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Community weighs in on future safety improvements on Oklahoma Ave.

"It sees a high number of serious injuries and fatal pedestrian crashes compared to other streets in the city."
Oklahoma ave
Posted at 9:26 PM, Nov 10, 2022

MILWAUKEE — The City of Milwaukee is starting a project to improve safety along Oklahoma Ave. between 27th and 6th streets. Mike Amsden with the Department of Public Works (DPW) says the corridor is on the city's pedestrian high-injury network.

"Which means it sees a high number of serious injuries and fatal pedestrian crashes compared to other streets in the city," Amsden explained.

That fact comes as no surprise to Tracy Alvarez who has lived in the neighborhood for 16 years. Her kids grew up going to Zablocki Elementary School on Oklahoma and 10th.

"I don't drive on Oklahoma or 13th, and I live right here. I use it the least amount possible. I'd rather detour and go safer. My kids, I tell them not to walk on Oklahoma or 13th either," Alvarez said about the reckless driving in the area.

She was at a community meeting and walk hosted by DPW to get community input about potential safety improvements. During the walk, residents expressed the most frustration when using the crosswalks to get across Oklahoma. Cars rarely and reluctantly stopped for the walkers.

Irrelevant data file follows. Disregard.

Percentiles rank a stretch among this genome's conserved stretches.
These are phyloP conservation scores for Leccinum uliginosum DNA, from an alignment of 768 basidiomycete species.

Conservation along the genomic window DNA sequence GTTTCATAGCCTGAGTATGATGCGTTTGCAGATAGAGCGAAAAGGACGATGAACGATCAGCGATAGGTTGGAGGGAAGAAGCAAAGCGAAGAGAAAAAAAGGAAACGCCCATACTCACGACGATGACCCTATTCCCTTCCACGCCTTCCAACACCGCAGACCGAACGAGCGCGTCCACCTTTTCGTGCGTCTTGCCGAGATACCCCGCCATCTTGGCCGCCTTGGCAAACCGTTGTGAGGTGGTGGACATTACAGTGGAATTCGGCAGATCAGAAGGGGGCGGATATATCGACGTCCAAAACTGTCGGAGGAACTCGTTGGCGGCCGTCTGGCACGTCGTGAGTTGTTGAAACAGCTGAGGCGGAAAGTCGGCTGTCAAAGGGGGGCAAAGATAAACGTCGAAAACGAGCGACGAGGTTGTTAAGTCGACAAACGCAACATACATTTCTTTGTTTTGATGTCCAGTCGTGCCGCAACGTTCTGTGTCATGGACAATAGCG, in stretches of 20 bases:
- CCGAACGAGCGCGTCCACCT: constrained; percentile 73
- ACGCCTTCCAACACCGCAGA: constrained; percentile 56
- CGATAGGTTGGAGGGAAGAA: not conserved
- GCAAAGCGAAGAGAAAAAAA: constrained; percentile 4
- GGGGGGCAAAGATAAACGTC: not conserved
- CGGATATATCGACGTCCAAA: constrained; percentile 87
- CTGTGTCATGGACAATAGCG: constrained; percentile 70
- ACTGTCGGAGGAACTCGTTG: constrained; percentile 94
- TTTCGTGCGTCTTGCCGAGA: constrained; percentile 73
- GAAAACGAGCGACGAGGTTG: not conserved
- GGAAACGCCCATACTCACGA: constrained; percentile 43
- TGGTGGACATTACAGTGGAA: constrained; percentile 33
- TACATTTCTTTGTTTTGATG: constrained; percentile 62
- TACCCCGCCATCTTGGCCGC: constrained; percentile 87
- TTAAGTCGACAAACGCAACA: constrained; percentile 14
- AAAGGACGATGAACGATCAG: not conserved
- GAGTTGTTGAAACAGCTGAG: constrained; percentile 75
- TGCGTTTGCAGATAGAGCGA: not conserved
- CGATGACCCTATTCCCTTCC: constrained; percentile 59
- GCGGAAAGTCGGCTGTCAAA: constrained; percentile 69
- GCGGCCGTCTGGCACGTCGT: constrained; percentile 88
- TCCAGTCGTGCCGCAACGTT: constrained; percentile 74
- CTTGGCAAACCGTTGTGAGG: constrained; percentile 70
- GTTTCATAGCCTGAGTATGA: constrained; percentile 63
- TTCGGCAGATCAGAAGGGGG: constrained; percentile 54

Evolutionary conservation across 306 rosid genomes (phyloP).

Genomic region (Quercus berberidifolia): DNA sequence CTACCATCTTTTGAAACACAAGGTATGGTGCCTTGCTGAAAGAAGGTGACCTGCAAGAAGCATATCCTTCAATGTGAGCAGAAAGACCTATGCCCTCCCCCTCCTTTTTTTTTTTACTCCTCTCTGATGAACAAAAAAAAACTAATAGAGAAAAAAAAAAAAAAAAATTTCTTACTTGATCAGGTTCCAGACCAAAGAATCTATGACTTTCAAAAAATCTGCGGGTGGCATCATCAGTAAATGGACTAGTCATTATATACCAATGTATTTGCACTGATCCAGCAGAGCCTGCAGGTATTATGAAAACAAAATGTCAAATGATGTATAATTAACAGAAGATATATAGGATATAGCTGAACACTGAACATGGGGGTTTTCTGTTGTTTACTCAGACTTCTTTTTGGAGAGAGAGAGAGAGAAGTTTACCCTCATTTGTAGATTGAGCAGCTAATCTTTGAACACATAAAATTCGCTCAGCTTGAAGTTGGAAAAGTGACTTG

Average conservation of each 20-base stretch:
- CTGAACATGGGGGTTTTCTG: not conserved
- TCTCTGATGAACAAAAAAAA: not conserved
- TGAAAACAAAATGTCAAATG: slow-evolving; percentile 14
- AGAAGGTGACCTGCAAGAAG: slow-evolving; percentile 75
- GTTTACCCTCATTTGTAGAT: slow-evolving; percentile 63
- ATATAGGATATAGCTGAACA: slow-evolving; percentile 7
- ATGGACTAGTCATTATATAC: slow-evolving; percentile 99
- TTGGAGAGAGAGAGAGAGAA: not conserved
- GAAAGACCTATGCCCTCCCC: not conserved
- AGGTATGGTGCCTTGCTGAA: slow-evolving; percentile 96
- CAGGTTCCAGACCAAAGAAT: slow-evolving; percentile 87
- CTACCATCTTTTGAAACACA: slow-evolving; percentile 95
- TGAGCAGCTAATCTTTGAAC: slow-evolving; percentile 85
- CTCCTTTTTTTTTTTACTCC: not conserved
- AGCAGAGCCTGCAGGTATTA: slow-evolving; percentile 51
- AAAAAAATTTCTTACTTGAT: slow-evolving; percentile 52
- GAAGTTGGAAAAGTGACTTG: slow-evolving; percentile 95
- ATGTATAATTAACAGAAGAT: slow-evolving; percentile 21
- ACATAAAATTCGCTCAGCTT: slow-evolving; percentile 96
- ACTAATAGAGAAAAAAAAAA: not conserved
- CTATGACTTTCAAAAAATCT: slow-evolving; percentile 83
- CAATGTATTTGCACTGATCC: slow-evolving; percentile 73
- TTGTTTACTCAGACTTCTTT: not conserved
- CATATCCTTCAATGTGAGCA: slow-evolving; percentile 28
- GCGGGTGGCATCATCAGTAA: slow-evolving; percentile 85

Crossing Oklahoma Ave.

"That's really scary. Imagine being a child trying to get to school. There's actually been cross guards that have been hit," Alvarez said. "There's businesses on the corner, so you have kids running across to go get a soda or ice cream. You have elderly walking to Walgreens... but they have to play chicken or frog going across the street just to do a simple errand."

The city said improving pedestrian safety is its number one goal, but is looking to improve safety all around for bikers, drivers, and users of public transportation.

Potential safety improvements for Oklahoma Ave.
Potential safety improvements for Oklahoma Ave.

"Things like adding bump-outs or pedestrian refuge islands, perhaps taking out a lane of traffic in each direction," Amsden said about some of the plans the city has in mind. "Anything we can do to bring speeds down to speeds that are appropriate.

Thursday's community meeting and walk was the first step in the plan to improve safety. The city hopes to complete the project by 2024. For information and to get involved with potential improvements, head to EngageMKE.com.

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